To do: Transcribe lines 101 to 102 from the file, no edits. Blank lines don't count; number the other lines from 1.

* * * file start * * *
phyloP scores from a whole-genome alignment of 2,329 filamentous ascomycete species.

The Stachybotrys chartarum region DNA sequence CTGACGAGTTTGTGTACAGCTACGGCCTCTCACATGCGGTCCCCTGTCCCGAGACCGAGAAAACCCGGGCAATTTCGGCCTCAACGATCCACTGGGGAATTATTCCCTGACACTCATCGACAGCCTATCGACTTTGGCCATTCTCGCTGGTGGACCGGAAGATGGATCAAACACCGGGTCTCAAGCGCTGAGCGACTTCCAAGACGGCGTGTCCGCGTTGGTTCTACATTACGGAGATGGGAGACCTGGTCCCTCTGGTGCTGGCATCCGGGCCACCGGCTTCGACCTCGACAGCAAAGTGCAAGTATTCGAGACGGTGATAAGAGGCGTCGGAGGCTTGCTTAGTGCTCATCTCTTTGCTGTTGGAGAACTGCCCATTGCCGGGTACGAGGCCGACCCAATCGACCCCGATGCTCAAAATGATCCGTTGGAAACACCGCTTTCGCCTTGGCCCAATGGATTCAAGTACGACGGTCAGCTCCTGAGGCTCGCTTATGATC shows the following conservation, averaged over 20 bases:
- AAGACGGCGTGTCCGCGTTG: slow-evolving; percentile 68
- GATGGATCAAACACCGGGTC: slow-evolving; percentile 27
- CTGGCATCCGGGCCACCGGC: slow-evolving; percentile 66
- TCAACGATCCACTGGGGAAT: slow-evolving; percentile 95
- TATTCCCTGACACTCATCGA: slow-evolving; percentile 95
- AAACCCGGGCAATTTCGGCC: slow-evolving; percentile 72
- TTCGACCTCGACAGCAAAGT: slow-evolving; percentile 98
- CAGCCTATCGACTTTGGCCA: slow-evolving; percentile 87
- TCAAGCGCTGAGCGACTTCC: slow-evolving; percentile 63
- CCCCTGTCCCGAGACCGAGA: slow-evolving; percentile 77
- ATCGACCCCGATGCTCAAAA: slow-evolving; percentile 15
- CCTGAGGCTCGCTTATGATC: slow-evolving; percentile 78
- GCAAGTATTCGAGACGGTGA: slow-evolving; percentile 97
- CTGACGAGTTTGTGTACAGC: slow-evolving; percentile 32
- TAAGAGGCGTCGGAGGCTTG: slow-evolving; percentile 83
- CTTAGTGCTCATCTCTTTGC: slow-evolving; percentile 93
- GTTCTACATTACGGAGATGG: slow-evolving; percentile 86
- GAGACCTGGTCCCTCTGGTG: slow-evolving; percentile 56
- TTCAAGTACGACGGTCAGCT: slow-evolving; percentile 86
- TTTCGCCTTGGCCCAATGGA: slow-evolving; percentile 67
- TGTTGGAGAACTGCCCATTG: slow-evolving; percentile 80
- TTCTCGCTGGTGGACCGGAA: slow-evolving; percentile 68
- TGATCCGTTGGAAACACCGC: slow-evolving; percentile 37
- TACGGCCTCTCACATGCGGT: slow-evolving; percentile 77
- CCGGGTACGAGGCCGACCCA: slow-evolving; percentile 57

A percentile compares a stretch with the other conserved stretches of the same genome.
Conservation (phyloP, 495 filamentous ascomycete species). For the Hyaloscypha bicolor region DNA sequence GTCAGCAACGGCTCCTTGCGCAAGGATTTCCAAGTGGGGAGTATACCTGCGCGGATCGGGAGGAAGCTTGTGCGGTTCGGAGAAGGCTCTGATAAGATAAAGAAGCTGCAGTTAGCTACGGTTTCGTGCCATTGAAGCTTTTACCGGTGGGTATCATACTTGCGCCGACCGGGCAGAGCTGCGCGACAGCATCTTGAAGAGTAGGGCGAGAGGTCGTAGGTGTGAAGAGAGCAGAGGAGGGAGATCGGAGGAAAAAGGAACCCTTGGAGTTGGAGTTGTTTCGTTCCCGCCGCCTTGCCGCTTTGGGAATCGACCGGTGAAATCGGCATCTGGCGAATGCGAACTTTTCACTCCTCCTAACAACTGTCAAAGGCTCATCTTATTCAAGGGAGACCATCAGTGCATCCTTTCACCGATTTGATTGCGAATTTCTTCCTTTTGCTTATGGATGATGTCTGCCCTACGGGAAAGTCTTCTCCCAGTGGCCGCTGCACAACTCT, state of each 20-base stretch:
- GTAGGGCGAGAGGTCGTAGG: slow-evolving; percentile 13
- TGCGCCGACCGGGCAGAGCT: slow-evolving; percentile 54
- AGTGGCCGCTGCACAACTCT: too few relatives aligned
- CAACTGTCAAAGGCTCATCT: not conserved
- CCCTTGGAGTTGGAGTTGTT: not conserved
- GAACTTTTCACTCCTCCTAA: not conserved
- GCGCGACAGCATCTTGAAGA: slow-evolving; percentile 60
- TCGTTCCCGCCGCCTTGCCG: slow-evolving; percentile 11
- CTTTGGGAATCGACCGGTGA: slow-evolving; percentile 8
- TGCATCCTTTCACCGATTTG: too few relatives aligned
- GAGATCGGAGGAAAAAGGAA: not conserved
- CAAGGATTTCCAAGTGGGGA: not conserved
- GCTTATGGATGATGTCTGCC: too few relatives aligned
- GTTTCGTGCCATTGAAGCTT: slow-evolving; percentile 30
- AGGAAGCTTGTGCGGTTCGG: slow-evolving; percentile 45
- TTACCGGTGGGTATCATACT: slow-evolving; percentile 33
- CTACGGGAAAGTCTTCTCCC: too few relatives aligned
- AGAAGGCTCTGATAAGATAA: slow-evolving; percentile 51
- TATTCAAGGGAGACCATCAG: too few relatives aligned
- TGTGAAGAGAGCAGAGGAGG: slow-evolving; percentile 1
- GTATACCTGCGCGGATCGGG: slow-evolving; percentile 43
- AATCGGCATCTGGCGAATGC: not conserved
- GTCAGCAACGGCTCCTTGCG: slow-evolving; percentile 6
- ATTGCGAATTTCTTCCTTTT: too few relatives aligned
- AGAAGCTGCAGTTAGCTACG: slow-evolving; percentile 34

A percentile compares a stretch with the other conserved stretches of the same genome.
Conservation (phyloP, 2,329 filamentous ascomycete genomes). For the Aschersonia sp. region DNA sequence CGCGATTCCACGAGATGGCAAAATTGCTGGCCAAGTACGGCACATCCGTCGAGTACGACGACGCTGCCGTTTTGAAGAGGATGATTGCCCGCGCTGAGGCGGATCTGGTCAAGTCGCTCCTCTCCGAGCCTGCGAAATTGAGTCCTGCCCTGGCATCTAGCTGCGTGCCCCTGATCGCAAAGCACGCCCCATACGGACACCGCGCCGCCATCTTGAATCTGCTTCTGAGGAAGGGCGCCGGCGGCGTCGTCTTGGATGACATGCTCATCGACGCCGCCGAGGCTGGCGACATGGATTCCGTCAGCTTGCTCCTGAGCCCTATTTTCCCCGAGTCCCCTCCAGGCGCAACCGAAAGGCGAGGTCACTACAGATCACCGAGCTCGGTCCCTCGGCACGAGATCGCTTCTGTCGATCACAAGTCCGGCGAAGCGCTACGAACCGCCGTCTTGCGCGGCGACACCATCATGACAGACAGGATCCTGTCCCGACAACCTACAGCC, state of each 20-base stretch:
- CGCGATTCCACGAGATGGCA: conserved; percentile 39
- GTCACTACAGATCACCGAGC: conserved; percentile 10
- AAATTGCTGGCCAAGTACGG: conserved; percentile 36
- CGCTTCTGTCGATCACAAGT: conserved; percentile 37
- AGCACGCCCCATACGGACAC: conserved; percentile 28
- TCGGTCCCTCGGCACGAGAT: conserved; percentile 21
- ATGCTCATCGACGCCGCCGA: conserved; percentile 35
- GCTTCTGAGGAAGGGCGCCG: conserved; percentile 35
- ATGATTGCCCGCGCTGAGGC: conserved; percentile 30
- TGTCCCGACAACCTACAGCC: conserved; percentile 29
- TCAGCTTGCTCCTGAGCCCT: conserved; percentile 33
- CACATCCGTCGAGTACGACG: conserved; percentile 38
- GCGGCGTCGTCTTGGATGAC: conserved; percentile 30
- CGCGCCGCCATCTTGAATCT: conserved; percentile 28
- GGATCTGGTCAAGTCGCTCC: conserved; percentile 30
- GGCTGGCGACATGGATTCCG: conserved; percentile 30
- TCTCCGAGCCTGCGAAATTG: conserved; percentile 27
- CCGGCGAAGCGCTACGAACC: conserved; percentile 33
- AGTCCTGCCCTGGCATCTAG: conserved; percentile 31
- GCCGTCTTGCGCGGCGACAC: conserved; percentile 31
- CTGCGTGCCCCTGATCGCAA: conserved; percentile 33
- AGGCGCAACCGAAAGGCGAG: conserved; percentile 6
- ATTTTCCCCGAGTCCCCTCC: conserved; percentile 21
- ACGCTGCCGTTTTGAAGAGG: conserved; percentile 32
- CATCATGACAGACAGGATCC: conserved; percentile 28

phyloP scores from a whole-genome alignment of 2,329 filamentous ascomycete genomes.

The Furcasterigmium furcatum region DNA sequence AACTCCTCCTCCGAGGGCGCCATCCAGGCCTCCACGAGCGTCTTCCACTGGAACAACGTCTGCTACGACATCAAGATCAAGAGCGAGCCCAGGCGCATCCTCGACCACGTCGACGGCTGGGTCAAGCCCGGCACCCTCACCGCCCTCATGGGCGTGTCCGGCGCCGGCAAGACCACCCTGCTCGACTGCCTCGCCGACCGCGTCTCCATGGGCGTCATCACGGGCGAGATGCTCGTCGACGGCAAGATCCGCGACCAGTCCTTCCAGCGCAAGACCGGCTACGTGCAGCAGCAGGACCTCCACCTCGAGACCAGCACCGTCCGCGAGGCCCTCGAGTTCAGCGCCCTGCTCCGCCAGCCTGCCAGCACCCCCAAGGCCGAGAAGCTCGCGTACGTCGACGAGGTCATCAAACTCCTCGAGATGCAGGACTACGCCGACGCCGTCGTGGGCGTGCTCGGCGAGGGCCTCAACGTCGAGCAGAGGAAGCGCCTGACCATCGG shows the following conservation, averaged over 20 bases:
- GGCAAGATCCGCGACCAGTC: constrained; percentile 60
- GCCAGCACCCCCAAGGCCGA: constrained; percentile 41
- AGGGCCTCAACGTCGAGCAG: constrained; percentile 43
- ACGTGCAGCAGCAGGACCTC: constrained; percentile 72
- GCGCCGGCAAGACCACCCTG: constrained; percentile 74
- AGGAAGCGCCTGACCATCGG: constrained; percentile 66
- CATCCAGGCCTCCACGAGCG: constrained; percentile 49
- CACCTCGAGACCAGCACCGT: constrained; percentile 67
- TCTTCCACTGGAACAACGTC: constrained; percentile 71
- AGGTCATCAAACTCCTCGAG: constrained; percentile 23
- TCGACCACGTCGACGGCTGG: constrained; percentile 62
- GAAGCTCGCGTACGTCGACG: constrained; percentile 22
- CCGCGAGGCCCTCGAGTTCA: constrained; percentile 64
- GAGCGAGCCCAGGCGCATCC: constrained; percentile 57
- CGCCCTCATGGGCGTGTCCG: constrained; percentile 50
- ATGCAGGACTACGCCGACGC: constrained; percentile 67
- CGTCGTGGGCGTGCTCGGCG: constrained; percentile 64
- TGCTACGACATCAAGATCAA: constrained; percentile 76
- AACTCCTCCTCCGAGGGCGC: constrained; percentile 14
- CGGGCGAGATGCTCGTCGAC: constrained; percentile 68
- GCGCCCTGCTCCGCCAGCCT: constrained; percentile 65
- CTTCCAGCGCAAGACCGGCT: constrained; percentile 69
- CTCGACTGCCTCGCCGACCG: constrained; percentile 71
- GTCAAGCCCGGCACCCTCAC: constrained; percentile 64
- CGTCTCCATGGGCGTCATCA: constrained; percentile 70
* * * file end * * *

- TGCTACGACATCAAGATCAA: constrained; percentile 76
- AACTCCTCCTCCGAGGGCGC: constrained; percentile 14